Page Wine Cellars makes wine under 3 labels: Page, Le Nu, and Revolver. Founded in 1997 by Bryan Page with just one barrel of wine, Page Wine Cellars has grown to now produce 6 different wines under its 3 labels.  Production is still very small, with the biggest case release being 450 cases of the Cabernet Franc.

2008 Page Wine Cellars Sauvignon Blanc: $20. Blended with 5% Semmillon and made in 12.5% new oak with the rest split between stainless steel and neutral oak. Tropical, peach, little oak in the nose, some round creamy fruit, stone fruit, grass, dry, pear.

2007 Le Nu “Unoaked” Napa Valley Chardonnay: $40. Lemon, spice, white pepper, pear, green apple, stones, minerality, pear, orange, stonefruit. Both Thea and I each bought a bottle…which says a lot since I’m not a huge Chard person…and Thea’s not normally a white wine person!

2oo5 Page Cellars Proprietary Red: $50. Strawberry, plums, spice, black currants, raspberry, darker fruit in the mouth, tannins, hard black cherry candy.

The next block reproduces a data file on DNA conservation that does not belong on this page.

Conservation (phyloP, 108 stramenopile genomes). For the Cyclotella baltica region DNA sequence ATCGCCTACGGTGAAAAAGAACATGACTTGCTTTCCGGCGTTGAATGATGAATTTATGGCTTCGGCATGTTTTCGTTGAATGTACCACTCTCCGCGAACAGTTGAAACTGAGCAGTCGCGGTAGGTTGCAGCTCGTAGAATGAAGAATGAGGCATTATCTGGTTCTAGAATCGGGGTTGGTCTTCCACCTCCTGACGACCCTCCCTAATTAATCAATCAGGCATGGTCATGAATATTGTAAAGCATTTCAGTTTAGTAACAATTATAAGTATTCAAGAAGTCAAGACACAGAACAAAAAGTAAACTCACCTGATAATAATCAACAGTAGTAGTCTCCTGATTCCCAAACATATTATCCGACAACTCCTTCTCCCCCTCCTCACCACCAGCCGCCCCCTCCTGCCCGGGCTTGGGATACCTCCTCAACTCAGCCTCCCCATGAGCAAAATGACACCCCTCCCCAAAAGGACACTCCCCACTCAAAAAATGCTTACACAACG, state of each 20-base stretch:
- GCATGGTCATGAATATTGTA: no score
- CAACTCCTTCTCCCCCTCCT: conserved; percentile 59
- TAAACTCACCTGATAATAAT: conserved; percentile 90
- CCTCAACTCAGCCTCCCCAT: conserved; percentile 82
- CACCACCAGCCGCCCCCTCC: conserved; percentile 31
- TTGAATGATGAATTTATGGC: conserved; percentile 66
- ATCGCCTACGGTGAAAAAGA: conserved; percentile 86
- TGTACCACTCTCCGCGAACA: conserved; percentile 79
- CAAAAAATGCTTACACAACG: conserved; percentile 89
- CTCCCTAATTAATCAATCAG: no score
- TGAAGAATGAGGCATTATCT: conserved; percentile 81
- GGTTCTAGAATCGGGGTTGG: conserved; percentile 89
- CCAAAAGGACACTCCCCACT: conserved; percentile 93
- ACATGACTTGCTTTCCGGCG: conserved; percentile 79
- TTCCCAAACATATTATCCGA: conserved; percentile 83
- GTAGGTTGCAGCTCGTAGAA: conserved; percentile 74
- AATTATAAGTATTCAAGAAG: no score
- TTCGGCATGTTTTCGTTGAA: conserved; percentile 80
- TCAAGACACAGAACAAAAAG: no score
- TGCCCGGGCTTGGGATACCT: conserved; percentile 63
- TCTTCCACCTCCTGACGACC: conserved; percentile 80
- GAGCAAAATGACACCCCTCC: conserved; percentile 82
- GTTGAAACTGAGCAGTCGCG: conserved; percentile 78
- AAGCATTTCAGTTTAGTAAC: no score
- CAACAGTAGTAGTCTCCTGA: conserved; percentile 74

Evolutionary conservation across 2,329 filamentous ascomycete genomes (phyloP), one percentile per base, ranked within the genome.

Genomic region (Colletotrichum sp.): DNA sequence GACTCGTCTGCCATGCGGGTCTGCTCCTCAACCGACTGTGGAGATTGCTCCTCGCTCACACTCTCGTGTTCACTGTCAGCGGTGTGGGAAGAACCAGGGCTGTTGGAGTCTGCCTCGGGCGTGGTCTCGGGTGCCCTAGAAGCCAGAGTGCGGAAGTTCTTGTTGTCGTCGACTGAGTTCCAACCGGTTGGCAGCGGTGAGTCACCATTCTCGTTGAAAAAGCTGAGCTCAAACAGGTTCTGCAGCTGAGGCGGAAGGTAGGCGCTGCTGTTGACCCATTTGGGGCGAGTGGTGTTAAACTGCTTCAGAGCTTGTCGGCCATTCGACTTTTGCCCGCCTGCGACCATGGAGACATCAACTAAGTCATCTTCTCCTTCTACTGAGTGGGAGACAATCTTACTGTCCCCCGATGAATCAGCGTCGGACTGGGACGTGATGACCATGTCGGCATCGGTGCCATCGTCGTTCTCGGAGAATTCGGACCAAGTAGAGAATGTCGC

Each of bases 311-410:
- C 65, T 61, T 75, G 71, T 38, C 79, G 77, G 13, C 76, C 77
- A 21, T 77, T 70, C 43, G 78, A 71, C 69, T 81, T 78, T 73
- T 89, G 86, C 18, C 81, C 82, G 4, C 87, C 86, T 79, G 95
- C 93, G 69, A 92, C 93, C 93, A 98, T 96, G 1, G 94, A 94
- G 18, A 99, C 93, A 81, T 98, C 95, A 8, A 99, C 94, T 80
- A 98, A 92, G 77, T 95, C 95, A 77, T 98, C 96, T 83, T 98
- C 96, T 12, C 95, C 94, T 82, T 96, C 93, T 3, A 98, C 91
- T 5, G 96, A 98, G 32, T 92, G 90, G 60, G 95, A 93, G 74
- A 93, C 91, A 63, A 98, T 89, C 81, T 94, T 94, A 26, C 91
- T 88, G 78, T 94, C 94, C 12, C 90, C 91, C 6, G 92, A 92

2005 Revolver Purgatory Merlot: $35. Spiced plums, dark fruit, pepper, black fruit, soft.

2006 Revolver The Fury Cabernet Franc: $45. Strawberry, herbs, spice, pepper, cedar, cigar box, blue fruit, red berries.

2005 Page Cellars The Stash Cabernet Sauvignon: $100. Leather, tobacco leaf, herbs, red berries, tannins, tart raspberries.

All in all, I’m glad we tasted and I found a Chardonnay I love!

Visiting Corison Winery

IMG_2293Ages ago after I wrote a piece about the appellation St. Helena tasting I attended last year, I received an email from Cathy Corison. One of her wines was among the offerings at the media tasting that day and she offered to have me stop by her winery on my next visit to CA. Due to very conflicting schedules I missed out on visiting her on my next two CA trips, but was finally able to catch up with her on my final day in Napa after the 2009 Wine Blogger Conference.


My friend Loweeel is a HUGE Corison fan (though he bemoans the fact that the Petite Sirah vines were removed from the property), so I’d heard much about the wines, but had only tasted the one Cabernet Sauvignon involved in the St. Helena media tasting. Thea, Ashley, & I arrived at Corison in the midst of bottling day, wow, what a busy place! And Cathy took time out of the madness to give us a tour of the facility and taste some wines with us.